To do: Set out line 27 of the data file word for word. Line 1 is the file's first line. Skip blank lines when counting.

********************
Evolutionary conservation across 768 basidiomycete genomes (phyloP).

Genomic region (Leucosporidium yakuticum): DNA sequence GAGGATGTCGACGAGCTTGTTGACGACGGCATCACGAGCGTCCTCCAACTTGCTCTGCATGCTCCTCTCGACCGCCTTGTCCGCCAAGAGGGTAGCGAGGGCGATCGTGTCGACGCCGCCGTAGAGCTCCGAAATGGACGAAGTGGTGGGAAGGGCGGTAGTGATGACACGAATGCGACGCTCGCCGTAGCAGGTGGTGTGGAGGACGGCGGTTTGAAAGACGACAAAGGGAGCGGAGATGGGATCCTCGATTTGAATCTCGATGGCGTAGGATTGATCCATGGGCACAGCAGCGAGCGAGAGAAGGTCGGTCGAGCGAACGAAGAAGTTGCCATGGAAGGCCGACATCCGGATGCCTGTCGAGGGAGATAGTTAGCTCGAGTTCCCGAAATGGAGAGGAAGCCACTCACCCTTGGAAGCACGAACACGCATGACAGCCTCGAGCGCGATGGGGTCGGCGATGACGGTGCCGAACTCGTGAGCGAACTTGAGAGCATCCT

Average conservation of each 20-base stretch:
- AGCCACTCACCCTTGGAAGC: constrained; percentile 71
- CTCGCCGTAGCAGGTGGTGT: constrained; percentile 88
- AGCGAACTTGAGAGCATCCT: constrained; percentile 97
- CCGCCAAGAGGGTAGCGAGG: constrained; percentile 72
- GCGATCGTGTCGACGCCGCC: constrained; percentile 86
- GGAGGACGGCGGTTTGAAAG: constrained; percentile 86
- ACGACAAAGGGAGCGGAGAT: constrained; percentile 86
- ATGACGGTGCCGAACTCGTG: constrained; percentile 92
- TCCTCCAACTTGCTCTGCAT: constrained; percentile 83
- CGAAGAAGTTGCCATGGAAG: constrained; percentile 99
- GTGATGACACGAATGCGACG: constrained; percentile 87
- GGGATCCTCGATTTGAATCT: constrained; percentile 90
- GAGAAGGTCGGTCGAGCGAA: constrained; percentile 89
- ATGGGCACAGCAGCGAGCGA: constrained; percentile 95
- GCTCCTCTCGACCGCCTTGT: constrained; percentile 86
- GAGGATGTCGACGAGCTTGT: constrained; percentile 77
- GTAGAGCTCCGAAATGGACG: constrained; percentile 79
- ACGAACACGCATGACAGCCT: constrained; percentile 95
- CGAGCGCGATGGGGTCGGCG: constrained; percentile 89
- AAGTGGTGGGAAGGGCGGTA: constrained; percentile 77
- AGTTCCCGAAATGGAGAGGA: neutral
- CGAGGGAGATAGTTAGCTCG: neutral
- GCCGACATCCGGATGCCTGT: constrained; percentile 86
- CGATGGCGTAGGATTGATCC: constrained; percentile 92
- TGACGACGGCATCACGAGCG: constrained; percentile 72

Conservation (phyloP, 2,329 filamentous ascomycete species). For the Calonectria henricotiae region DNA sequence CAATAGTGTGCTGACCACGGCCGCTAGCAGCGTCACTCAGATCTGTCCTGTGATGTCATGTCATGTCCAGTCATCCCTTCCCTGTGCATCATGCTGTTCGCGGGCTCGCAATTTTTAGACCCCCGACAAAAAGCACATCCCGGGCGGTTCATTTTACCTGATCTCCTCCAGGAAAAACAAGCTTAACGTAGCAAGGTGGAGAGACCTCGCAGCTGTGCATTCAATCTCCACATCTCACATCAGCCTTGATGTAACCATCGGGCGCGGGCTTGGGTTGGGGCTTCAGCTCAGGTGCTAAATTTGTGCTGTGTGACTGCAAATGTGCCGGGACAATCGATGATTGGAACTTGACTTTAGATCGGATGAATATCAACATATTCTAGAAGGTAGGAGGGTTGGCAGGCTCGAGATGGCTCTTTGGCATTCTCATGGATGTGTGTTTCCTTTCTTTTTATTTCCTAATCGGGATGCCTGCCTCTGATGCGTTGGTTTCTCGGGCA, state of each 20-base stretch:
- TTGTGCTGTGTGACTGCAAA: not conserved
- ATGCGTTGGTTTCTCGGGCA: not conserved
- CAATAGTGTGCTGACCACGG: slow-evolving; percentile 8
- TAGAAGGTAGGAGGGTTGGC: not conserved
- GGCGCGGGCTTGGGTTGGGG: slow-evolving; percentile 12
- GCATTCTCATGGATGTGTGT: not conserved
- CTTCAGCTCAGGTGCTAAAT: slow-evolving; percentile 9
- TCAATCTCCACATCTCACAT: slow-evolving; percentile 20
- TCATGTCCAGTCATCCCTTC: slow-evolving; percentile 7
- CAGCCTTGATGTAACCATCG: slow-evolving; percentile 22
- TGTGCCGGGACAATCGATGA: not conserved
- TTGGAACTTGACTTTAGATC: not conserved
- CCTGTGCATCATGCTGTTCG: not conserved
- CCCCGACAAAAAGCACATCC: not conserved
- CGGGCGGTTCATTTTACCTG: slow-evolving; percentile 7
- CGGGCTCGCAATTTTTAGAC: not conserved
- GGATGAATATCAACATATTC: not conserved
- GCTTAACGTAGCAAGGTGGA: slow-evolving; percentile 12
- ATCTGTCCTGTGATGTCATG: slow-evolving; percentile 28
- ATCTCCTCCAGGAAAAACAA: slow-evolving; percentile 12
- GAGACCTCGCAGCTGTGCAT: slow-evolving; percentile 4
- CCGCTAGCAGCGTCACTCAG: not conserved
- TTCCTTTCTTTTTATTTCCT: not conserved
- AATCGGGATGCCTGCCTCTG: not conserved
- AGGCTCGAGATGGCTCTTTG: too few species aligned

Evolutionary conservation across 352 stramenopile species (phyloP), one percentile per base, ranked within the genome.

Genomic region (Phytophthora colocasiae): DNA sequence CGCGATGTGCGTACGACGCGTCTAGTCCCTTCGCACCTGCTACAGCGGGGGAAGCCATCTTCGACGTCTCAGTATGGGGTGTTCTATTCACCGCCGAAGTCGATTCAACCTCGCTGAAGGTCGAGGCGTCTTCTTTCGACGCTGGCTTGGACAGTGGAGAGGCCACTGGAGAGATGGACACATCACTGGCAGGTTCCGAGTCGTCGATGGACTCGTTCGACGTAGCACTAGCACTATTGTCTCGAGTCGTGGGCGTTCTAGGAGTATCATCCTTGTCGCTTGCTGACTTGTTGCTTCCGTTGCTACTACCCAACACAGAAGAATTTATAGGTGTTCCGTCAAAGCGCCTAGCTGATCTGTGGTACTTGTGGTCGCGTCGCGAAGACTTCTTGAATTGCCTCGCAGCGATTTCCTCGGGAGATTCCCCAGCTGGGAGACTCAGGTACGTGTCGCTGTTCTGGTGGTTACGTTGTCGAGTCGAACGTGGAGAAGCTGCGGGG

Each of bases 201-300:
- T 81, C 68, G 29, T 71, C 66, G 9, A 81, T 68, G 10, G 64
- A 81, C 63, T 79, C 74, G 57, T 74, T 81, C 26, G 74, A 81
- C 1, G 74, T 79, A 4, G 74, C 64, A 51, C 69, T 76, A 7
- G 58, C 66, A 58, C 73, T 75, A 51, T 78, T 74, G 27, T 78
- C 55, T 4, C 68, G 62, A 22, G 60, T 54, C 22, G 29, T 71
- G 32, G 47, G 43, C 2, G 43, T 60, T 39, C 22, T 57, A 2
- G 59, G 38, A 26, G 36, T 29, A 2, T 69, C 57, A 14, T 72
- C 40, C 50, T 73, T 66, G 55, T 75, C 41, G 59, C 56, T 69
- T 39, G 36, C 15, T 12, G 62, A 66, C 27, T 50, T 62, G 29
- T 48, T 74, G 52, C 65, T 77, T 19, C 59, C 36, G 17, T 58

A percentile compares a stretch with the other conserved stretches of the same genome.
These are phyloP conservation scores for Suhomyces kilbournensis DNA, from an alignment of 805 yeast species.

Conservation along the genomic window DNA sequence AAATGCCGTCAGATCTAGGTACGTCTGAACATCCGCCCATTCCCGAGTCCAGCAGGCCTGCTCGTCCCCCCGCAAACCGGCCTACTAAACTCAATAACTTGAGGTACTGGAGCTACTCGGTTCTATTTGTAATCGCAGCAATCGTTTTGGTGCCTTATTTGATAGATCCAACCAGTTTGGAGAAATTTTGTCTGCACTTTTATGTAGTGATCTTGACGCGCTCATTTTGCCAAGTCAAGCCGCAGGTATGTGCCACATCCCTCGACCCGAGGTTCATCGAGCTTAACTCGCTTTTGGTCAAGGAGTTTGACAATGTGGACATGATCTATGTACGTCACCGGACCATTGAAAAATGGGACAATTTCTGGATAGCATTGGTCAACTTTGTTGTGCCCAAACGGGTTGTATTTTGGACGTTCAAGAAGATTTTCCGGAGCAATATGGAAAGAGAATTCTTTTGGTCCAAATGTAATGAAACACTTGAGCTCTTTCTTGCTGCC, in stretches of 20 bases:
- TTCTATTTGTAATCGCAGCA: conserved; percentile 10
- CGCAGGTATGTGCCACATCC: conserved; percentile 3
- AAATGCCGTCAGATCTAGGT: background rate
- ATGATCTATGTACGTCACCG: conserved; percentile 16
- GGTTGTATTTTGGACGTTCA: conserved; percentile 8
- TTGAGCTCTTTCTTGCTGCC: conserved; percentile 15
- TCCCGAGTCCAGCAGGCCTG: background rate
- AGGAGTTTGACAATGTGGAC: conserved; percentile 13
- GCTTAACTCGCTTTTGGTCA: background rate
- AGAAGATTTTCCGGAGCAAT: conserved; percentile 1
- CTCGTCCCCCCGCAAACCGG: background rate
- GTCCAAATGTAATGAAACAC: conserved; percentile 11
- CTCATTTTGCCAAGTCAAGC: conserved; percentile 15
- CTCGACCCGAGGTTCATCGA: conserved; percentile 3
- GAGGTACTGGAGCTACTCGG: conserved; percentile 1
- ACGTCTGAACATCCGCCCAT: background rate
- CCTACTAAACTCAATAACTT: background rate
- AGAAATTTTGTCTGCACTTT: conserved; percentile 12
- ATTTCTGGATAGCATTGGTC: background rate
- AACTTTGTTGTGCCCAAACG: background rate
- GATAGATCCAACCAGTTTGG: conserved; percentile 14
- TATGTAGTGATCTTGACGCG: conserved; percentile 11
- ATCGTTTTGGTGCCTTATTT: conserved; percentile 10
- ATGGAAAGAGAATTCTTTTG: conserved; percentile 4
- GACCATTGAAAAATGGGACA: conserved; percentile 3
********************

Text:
- CGATGGCGTAGGATTGATCC: constrained; percentile 92